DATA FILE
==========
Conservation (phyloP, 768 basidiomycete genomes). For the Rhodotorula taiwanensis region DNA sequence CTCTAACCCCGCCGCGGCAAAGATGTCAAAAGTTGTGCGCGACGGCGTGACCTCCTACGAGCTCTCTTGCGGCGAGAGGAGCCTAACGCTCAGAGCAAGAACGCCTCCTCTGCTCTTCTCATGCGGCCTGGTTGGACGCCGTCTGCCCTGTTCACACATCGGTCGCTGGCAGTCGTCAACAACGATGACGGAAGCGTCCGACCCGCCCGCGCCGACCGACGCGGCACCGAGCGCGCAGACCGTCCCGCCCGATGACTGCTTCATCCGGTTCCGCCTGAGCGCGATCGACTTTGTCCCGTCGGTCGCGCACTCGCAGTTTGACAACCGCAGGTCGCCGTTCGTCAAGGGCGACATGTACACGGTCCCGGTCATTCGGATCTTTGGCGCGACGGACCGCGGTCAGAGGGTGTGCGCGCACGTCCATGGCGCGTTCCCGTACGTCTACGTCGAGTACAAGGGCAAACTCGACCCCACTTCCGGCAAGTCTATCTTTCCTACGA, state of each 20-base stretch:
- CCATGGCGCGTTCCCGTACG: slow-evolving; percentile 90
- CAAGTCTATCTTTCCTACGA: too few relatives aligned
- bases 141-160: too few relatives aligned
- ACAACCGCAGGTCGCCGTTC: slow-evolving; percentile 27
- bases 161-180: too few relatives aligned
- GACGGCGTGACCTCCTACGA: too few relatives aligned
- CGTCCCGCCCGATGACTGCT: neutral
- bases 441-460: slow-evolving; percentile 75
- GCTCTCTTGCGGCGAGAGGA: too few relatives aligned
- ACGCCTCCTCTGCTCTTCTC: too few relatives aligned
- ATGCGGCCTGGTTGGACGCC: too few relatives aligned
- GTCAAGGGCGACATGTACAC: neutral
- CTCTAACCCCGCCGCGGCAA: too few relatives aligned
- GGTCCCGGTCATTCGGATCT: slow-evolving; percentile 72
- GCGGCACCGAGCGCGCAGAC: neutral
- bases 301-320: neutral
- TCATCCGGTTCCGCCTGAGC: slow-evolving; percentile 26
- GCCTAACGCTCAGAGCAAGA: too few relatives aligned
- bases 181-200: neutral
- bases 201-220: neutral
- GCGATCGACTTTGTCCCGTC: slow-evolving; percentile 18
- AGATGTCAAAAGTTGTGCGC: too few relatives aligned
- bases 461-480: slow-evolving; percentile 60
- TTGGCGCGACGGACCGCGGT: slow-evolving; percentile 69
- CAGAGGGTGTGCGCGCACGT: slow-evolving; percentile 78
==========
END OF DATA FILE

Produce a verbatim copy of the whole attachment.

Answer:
Conservation (phyloP, 768 basidiomycete genomes). For the Rhodotorula taiwanensis region DNA sequence CTCTAACCCCGCCGCGGCAAAGATGTCAAAAGTTGTGCGCGACGGCGTGACCTCCTACGAGCTCTCTTGCGGCGAGAGGAGCCTAACGCTCAGAGCAAGAACGCCTCCTCTGCTCTTCTCATGCGGCCTGGTTGGACGCCGTCTGCCCTGTTCACACATCGGTCGCTGGCAGTCGTCAACAACGATGACGGAAGCGTCCGACCCGCCCGCGCCGACCGACGCGGCACCGAGCGCGCAGACCGTCCCGCCCGATGACTGCTTCATCCGGTTCCGCCTGAGCGCGATCGACTTTGTCCCGTCGGTCGCGCACTCGCAGTTTGACAACCGCAGGTCGCCGTTCGTCAAGGGCGACATGTACACGGTCCCGGTCATTCGGATCTTTGGCGCGACGGACCGCGGTCAGAGGGTGTGCGCGCACGTCCATGGCGCGTTCCCGTACGTCTACGTCGAGTACAAGGGCAAACTCGACCCCACTTCCGGCAAGTCTATCTTTCCTACGA, state of each 20-base stretch:
- CCATGGCGCGTTCCCGTACG: slow-evolving; percentile 90
- CAAGTCTATCTTTCCTACGA: too few relatives aligned
- bases 141-160: too few relatives aligned
- ACAACCGCAGGTCGCCGTTC: slow-evolving; percentile 27
- bases 161-180: too few relatives aligned
- GACGGCGTGACCTCCTACGA: too few relatives aligned
- CGTCCCGCCCGATGACTGCT: neutral
- bases 441-460: slow-evolving; percentile 75
- GCTCTCTTGCGGCGAGAGGA: too few relatives aligned
- ACGCCTCCTCTGCTCTTCTC: too few relatives aligned
- ATGCGGCCTGGTTGGACGCC: too few relatives aligned
- GTCAAGGGCGACATGTACAC: neutral
- CTCTAACCCCGCCGCGGCAA: too few relatives aligned
- GGTCCCGGTCATTCGGATCT: slow-evolving; percentile 72
- GCGGCACCGAGCGCGCAGAC: neutral
- bases 301-320: neutral
- TCATCCGGTTCCGCCTGAGC: slow-evolving; percentile 26
- GCCTAACGCTCAGAGCAAGA: too few relatives aligned
- bases 181-200: neutral
- bases 201-220: neutral
- GCGATCGACTTTGTCCCGTC: slow-evolving; percentile 18
- AGATGTCAAAAGTTGTGCGC: too few relatives aligned
- bases 461-480: slow-evolving; percentile 60
- TTGGCGCGACGGACCGCGGT: slow-evolving; percentile 69
- CAGAGGGTGTGCGCGCACGT: slow-evolving; percentile 78